I saw on the always-enjoyable Retro Roleplaying yesterday a link to a blogger bemoaning (I think) the insensitivity of “old school” gamers towards “new school” products, and the failure of the Forgey games to be commercially successful.
The guy’s certainly entitled to his opinion, so long as Blogger accounts are free, but I have to echo Retro RP here: I’ve never really seen Pathfinder and 4e described as “old school”. Apparently, by his definition, “new school” would pertain to the more Forge/GNS/Deconstructionism of the traditional GM/Player roles, and everything else is old. OK, then. I guess I should be grateful he didn’t use “quaint” or “rustic”.
Many of the remaining Forgies, deep from their mountain redoubt in High Afghanistan, cite their influence on games as diverse from Warhammer 3e to D&D 4th Edition. Certainly there are those who wish for more shared “narrative control” between GM and player. It isn’t my style, and never will be.
But that’s not really important; what got me about the article is how the author seems to push towards “growing the hobby” by catching cosplayers, comic book fans, etc. Although I’m sure there’s anecdotal evidence out there that could be presented to the contrary, I don’t think that GNS games have proven to be sold to be people through anything other than what sells more traditional RPG games—human contact.
Here’s a quote from the article:
This all leaves me with a dilemma. How do we get the innovation of the new, with the stability and business potential of the old?
Do it yourself.
I don’t mean that too snarkily; I mean that if you have an idea you think is going to bring the masses, then do it. If your “new school” is superior, then it should grab gamers. Marry it to whatever traditional or alternative publishing model you want, and prove the superiority.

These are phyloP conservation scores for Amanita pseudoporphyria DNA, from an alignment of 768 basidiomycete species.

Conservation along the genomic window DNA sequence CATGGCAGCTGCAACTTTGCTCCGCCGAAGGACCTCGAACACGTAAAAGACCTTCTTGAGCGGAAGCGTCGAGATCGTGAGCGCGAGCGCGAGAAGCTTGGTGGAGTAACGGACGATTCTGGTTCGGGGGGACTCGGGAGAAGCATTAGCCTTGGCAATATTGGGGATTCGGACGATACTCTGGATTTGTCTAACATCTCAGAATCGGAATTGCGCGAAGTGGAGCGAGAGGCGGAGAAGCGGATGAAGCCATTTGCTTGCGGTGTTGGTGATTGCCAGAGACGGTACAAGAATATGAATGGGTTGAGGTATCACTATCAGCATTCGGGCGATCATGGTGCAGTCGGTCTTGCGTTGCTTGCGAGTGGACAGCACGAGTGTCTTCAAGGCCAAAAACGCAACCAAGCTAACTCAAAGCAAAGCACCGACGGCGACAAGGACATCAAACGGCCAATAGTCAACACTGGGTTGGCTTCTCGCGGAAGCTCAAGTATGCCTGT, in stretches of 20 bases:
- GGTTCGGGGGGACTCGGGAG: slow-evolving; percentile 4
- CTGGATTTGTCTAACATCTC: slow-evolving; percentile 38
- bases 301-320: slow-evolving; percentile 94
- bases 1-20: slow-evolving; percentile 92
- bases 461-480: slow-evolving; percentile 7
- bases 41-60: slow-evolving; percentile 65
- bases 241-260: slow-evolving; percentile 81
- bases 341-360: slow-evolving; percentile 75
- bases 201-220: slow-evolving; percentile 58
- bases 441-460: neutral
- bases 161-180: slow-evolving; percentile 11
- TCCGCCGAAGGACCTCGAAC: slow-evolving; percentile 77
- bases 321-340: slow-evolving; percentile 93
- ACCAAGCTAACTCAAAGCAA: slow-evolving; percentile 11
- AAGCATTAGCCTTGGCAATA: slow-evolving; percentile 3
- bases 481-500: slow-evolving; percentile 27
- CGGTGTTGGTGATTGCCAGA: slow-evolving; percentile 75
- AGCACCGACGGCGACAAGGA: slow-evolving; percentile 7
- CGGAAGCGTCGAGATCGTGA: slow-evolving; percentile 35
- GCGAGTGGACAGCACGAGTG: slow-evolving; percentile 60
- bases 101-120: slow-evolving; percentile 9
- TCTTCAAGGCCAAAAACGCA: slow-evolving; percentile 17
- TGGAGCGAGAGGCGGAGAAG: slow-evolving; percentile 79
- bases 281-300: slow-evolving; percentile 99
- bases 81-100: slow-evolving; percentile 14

Or, it could be, just maybe, that Forgey games aren’t any better at converting the masses to this hobby, regardless of medium.
I believe increasingly, even as I continue to evangelize when I can about the hobby I love, more of us have come to the realization that the RPG “industry” is largely smoke and mirrors. There isn’t this huge backdrop of powerful RPG companies with dozens upon dozens of employees. There’s one or two big publishers, a handful of mid-size publishers, and hundreds, if not thousands, of one or two-person operations keeping their main inventory in the garage.
That isn’t a knock on gaming; it’s just the realization that with more and more “DIY” tools out there and more and more entertainment firms to contend with, there’s not much of a unified “industry”, but a hobby. That’s why I very rarely refer to any sort of RPG industry on here; it isn’t defeatism, but just the reality of what you and I likely interact with most on a day-to-day basis. The spread of RPGs is grassroots, and isn’t found in any single ideology, theory, or movement. To think otherwise would be a disservice to the chorus of voices that make up the creativity of this hobby.
Some companies, like Paizo, ensure cost-analysis for each product before it is released, and they’ve done well on it. Others, like Evil Hat, combine newer mechanics with a dedicated fan following as part of their success. But this is a social hobby, and the size of a company doesn’t really matter if there’s no one to teach the game or no group to join. Certainly it’s great to have a supported game and have product on the shelves, but that’s just one piece of the puzzle.
If something happens to catapult tabletop role playing games back into the public’s greater consciousness, it likely won’t be due to people discovering the benefits of the magic of Shared Narrative Control and Story Gaming. Yeah, it’ll probably appeal to some non-gamers. So will old-school (old-old-school, if we’re to go by that article) hack n’ slash. So will the gun porn of Rifts. The RPG hobby is far too diverse to be pigeonholed.